A feature we like in the system’s latest software is ATAS aural alerting‭. ‬ATAS surveys and issues traffic alerts for airborne traffic targets at all altitudes‭, ‬making it especially useful in the traffic‭ ‬pattern‭. ‬Frequency congestion results‭ ‬in nuisance alerts‭, ‬so some TAS and TCAS systems won’t scan for traffic‭ ‬below 500‭ ‬feet unless they’re connected to external mode sensors like landing‭ ‬gear squat switches and airspeed sensors‭. ‬With its ATAS‭, ‬the NGT9000‭ ‬self-filters terminal area traffic and gives collision alerts down to ground level‭. ‬Worth noting is a distinct advantage to ADS-B traffic minders compared to TAS simply because of a more complete picture of the traffic threat‭. ‬Using‭ ‬predictive algorithms‭, ‬the NGT9000‭ ‬knows where the threat aircraft is turning‭, ‬what its exact WAAS GPS position is and precisely where it’s going to be in relation to the host‭.‬

The system has two sensitivity levels‭. ‬In the terminal mode‭ (‬below 2000‭ ‬feet‭ ‬AGL‭) ‬you’ll get traffic alerts within‭ ‬12.5‭ ‬seconds prior to what’s called the closest point of approach‭ (‬CPA‭) ‬within 750‭ ‬feet horizontally and 300‭ ‬feet vertically‭. ‬En route‭ (‬above 2000‭ ‬feet‭), ‬the vertical sensitivity increases to 500‭ ‬feet‭. ‬If the CPA is greater than two miles or greater than 850‭ ‬feet vertically‭, ‬it won’t issue an alert‭.‬

You’ll have to wire the unit to an audio‭ ‬panel’s switched or unswitched audio‭ ‬inputs‭, ‬but with the ATAS alerting you’ll‭ ‬hear‭ ‬“Traffic‭, ‬three o’clock‭, ‬one-half‭ ‬mile‭,‬”‭ ‬as an example‭. ‬This obviously can save some time scanning out the windscreen‭. ‬If ADS-B traffic isn’t enough‭, ‬there’s a version of the NGT9000‭ ‬with a built-in TAS receiver‭. ‬That will require a top-mounted antenna‭, ‬in addition to the traditional‭ ‬L-Band antenna‭.‬

If your kit has a WX500‭ ‬Stormscope‭, ‬the NGT9000‭ ‬will work with it‭. ‬It connects with an RS232‭ ‬serial interface‭, ‬and the Stormscope is controlled and‭ ‬displayed on a dedicated page in the‭ ‬NGT9000‭. ‬You can view cell mode or strike mode‭, ‬overlay lightning data on the map page‭, ‬plus control the 200-mile range‭. ‬Since the WX500‭ ‬can drive two displays via its twin serial output ports‭, ‬you can still keep it connected to an‭ ‬existing system if you have one‭.  ‬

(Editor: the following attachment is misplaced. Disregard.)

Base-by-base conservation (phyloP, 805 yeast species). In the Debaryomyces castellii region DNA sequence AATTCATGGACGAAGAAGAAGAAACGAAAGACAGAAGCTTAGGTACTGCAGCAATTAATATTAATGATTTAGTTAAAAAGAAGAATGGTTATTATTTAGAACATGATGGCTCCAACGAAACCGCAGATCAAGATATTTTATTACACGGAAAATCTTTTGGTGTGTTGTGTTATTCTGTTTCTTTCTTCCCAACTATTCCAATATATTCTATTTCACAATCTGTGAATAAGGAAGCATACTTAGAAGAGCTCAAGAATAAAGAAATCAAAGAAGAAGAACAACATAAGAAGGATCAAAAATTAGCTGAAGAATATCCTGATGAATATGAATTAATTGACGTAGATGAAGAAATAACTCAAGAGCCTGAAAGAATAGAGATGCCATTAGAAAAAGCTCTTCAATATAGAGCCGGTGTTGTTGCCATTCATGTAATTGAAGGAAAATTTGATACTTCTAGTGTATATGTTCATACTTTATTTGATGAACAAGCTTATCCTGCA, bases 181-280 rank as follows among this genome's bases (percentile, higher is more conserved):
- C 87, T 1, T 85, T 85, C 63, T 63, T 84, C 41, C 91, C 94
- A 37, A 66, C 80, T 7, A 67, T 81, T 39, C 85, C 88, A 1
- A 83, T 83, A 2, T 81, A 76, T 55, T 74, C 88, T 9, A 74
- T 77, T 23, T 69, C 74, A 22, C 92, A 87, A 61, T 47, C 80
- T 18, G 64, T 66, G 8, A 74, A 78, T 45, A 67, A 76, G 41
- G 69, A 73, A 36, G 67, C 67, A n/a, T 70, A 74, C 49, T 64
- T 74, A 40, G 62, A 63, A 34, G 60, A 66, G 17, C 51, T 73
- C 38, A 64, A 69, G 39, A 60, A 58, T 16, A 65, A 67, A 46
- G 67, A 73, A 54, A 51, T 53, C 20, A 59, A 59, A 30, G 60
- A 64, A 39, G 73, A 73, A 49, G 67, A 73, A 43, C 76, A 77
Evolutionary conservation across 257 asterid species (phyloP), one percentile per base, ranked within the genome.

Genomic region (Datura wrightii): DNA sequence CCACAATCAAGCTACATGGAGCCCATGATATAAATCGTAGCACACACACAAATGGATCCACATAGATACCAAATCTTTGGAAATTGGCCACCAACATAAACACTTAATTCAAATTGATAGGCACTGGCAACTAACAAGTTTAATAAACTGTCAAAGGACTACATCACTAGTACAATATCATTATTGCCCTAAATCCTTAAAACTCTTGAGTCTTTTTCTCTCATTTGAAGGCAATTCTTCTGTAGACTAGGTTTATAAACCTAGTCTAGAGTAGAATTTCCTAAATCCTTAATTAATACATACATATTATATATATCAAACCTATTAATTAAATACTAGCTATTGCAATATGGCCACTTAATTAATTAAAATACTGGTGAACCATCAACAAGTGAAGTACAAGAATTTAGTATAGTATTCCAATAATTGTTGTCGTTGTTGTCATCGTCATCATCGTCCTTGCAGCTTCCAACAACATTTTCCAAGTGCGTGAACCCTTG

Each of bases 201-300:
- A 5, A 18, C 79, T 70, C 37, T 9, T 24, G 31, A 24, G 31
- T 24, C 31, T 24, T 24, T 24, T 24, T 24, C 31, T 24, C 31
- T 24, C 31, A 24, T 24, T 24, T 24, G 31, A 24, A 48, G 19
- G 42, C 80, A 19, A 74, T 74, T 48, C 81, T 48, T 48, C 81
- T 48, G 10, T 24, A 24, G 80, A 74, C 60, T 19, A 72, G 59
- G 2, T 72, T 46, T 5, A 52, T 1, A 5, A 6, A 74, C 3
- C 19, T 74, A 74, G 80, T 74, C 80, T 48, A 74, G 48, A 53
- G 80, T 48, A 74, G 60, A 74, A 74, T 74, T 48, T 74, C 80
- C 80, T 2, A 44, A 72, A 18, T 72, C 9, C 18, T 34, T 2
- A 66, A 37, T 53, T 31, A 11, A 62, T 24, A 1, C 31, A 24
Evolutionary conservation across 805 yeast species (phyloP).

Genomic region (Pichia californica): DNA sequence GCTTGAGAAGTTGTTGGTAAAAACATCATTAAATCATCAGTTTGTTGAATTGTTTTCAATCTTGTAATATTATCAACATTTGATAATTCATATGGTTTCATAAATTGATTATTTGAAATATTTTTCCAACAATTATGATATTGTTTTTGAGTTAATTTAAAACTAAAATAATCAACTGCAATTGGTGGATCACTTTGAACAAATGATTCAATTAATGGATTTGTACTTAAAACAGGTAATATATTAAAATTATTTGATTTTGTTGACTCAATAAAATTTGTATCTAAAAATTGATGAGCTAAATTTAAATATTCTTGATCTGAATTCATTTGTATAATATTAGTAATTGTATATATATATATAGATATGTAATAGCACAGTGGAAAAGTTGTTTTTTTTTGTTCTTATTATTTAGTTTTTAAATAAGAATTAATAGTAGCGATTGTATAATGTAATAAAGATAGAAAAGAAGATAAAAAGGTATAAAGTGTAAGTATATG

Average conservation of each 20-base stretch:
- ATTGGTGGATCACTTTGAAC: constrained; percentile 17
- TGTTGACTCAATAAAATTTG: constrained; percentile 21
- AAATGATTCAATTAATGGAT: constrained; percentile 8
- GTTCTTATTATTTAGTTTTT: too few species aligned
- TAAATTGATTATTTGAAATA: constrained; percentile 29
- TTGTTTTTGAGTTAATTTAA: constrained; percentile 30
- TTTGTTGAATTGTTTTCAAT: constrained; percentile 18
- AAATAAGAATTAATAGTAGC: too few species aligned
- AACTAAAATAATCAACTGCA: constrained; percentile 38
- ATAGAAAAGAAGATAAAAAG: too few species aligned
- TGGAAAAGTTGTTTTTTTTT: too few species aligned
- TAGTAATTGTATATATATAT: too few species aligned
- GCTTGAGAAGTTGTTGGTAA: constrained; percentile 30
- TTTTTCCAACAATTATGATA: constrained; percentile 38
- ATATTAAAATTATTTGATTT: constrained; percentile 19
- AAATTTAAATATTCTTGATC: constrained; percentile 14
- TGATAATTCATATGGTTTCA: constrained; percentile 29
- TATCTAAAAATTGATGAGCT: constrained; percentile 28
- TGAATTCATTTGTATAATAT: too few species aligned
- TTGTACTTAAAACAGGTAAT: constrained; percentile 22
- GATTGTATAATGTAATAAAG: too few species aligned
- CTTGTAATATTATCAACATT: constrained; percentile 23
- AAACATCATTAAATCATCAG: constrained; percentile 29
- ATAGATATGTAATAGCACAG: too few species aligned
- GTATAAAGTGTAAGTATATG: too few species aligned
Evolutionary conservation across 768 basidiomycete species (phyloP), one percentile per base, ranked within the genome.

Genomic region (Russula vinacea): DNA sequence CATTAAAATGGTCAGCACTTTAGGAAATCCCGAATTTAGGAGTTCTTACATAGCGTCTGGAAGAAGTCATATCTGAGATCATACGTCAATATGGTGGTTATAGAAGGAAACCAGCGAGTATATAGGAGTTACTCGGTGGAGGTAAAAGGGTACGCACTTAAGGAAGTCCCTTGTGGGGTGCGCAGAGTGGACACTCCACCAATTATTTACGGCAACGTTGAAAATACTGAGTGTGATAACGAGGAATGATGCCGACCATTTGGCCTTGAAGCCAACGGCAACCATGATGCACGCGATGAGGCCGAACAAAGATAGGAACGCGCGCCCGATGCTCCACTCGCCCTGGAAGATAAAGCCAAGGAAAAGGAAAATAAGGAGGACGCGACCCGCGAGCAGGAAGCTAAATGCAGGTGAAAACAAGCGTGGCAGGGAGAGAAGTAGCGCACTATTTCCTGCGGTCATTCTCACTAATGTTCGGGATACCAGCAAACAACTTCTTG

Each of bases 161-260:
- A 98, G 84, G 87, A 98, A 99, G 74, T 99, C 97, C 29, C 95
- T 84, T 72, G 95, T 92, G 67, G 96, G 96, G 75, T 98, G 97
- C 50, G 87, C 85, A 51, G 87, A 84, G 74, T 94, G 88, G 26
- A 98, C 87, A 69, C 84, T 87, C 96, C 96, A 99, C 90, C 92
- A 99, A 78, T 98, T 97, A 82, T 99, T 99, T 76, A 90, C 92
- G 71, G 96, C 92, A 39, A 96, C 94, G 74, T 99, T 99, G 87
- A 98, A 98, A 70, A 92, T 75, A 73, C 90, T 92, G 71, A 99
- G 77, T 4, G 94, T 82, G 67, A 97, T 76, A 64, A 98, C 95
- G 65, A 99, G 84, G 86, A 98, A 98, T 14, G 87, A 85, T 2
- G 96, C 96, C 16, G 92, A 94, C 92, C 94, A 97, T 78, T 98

Sandia Aerospace

New Mexico-based Sandia has two transponders‭. ‬The‭ $‬3200‭ ‬STX 360‭ ‬Sentinel has ADS-B Out and In‭, ‬plus an LCD color display traffic‭ ‬and FIS-B METAR‭. ‬There’s also wireless Bluetooth for more complete FIS-B weather display‭. ‬There’s‭ ‬a remote version‮—‬the STX 360R‭. ‬At‭ ‬press time‭, ‬certification is pending‭.‬

But for Mode A/C ops‭ (‬no ADS-B‭ ‬Out‭), ‬the STX 165‭ ‬is fair game‭. ‬It’s a space-saver with a‭ ‬½‭ ‬3‭ ‬ATI bezel‭, ‬and has an OLED display that does well in‭ ‬sun-splashed cabins‭. ‬What we really‭ ‬like about the STX 165‭ ‬is its built-in altitude encoder‭. ‬It’s also equipped with a pressure altitude display‭, ‬a three-function timer and has an option for OAT probe input‭. ‬

The STX 165R is the remote version for‭ $‬1800‭. ‬It works with MGL‭, ‬GRT‭, ‬Dynon and Advanced Flight displays‭. ‬It’s lightweight‭, ‬at 1.16‭ ‬pounds‭, ‬and only draws 200ma of current at 28‭ ‬volts‭.‬


You might not have heard of German-based TQ‭, ‬but its avionics ride aboard airliners‭, ‬including Airbus and others‭. ‬At AirVenture 2020‭, ‬German-based‭ ‬TQ-Aviation was showing its newly certified KTX2-S transponder‭. ‬It’s a Mode S‭, ‬Class 1‭ ‬unit and has a high-contrast‭ ‬TFT color display‭. ‬It fits in a small‭ ‬instrument cutout‭, ‬so it saves space‭.  ‬We‭ ‬suspect you’ll see more products from‭ ‬this company as it ventures deeper into the GA market‭.‬


If you’re installing your own transponder‭, ‬remember that it will need to be certified per the FAR’s two-year transponder check‭. ‬Same with the altitude encoder‭, ‬if you’re installing a new one‭.‬

In all‭, ‬there are good solutions on‭ ‬the current market‭. ‬If you’ve already installed ADS-B Out‭ (‬maybe you have‭ ‬a skyBeacon 978‭ ‬UAT solution‭, ‬for example‭) ‬and need to replace a failed‭ ‬Mode A/C transponder‭, ‬we favor the‭ ‬Garmin GTX 325‭. ‬We also like the‭ ‬Sandia STX 165‭ ‬because it has a built-in encoder‭, ‬smart features and saves space‭. ‬As we reported in the sidebar‭, ‬keep your eyes‭ ‬open for a well-maintained Garmin‭ ‬GTX 327‭. ‬It could be the ultimate‭ ‬money saver‭. ‬

If you need both a transponder and compliant ADS-B Out‭, ‬our top pick is the all-in-one Garmin GTX 345‭ ‬series‭. ‬With wireless Bluetooth‭, ‬compatibility with Garmin Pilot and ForeFlight apps‭, ‬plus a rugged‭, ‬no-nonsense user set it’s obvious why shops report that it’s the top-selling ADS-B solution to date‭.

Photos: Larry Anglisano and courtesy the manufacturers.